The price of oil bounced around on Wednesday but finished almost where it began.
Benchmark oil gained 3 cents to $92.12. It rose as high as $92.85 per barrel in the morning after gains in European stocks. But then the price dipped after the U.S. government reported a bigger-than-expected increase in U.S. crude supplies.
Supplies rose by 2.9 million barrels last week. That was almost double what analysts had forecast, according to Platts, the energy information arm of McGraw-Hill Cos.
Gasoline supplies also rose. Analysts had predicted a decline.
The extra gasoline and oil in storage tends to push prices down, because it suggests that there's enough to go around, or that demand is low.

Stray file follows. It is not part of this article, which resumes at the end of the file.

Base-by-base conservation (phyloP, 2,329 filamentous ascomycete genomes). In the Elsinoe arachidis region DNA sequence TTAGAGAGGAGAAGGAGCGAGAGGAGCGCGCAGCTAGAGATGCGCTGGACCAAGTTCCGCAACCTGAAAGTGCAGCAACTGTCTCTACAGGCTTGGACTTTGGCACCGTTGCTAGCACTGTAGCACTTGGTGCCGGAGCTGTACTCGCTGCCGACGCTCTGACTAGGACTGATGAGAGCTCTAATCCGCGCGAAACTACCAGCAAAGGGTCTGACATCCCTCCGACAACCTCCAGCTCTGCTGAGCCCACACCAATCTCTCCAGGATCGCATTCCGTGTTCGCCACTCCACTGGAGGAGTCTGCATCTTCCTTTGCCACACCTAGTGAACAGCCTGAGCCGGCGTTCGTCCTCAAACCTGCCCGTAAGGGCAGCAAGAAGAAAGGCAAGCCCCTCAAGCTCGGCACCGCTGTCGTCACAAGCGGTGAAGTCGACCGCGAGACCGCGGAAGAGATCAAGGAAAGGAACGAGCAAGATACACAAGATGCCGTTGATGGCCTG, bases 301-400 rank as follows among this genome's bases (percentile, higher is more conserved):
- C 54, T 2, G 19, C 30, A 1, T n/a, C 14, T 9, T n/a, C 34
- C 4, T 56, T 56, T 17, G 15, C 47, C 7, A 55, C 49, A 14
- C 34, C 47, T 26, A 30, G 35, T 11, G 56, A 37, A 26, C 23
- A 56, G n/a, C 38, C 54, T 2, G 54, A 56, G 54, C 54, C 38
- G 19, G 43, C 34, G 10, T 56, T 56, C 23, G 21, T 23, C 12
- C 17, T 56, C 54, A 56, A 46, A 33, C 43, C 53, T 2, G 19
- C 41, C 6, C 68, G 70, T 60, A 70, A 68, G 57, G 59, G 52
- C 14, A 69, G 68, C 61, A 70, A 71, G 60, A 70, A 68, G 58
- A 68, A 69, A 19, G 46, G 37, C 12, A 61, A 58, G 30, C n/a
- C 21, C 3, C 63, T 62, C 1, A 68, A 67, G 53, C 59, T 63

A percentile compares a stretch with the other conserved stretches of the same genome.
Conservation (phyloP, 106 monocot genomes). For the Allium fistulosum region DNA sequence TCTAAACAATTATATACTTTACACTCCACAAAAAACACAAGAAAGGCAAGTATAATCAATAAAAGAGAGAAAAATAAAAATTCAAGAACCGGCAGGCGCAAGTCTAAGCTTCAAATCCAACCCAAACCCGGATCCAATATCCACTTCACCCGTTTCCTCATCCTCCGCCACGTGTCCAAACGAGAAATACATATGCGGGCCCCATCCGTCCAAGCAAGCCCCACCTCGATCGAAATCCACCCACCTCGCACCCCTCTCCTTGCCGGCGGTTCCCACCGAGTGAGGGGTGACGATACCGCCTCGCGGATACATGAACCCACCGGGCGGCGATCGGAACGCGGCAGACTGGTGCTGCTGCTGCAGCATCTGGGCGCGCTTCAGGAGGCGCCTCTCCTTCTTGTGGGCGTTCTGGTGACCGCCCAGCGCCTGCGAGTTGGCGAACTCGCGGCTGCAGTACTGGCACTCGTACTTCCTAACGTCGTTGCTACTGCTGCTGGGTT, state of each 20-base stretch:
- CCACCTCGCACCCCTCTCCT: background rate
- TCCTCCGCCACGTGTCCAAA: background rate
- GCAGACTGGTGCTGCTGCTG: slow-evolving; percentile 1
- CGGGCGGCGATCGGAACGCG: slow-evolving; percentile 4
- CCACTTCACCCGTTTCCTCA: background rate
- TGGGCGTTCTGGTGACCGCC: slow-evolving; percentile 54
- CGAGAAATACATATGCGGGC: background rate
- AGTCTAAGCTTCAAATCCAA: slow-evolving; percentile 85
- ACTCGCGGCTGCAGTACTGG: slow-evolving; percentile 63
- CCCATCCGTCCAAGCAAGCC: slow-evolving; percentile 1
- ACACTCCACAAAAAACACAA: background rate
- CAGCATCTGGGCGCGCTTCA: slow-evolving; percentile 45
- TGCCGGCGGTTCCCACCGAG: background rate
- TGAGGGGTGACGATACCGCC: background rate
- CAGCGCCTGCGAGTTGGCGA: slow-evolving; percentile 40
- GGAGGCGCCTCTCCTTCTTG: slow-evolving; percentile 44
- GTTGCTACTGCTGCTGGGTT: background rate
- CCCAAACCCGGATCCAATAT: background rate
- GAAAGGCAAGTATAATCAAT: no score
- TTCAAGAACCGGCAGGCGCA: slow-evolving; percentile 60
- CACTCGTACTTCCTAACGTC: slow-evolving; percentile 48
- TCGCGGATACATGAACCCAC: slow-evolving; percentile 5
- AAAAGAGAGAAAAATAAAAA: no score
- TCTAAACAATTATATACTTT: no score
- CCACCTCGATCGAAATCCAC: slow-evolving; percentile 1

Gasoline prices at the pump fell almost 2 cents, to $3.756 per gallon, according to AAA.
Brent crude, which is used to price international varieties of oil, fell 78 cents to $113.22 per barrel on the ICE Futures exchange in London.
In other energy futures trading on the Nymex:
— Heating oil fell almost a penny to $3.1894 per gallon.
— Natural gas gained 3.3 cents to $3.47 per 1,000 cubic feet.
— Wholesale gasoline fell 6.4 cents to $2.7817 per gallon.